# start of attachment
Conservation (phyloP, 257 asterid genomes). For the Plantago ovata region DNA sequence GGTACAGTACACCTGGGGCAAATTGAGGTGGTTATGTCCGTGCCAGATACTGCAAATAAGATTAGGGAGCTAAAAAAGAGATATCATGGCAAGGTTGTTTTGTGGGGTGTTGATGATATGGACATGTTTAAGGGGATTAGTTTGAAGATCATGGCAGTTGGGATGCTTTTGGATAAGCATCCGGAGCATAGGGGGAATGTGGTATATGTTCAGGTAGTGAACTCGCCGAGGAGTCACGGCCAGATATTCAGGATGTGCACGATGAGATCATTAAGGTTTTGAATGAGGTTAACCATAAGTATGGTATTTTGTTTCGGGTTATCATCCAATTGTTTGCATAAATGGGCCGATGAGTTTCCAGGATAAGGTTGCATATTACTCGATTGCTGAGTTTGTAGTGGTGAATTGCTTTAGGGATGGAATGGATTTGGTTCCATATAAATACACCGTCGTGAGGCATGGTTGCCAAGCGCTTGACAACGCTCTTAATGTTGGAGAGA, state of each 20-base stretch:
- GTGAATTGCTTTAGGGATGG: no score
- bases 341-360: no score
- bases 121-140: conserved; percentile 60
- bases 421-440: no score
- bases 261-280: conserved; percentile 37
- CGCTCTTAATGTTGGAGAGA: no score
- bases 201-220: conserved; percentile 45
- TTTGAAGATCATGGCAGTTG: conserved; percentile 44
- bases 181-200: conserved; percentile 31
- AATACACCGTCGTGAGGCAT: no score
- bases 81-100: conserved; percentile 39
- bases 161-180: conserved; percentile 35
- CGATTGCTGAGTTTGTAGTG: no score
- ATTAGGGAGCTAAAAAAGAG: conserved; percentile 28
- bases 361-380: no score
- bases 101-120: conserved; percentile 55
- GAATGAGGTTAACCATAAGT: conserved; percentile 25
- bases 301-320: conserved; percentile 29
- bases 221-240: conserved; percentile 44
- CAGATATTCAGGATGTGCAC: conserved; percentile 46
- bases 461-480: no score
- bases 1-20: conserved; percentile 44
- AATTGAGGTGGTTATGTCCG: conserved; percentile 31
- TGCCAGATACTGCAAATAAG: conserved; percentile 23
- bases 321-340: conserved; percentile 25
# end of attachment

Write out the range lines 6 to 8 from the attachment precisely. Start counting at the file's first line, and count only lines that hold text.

- bases 261-280: conserved; percentile 37
- CGCTCTTAATGTTGGAGAGA: no score
- bases 201-220: conserved; percentile 45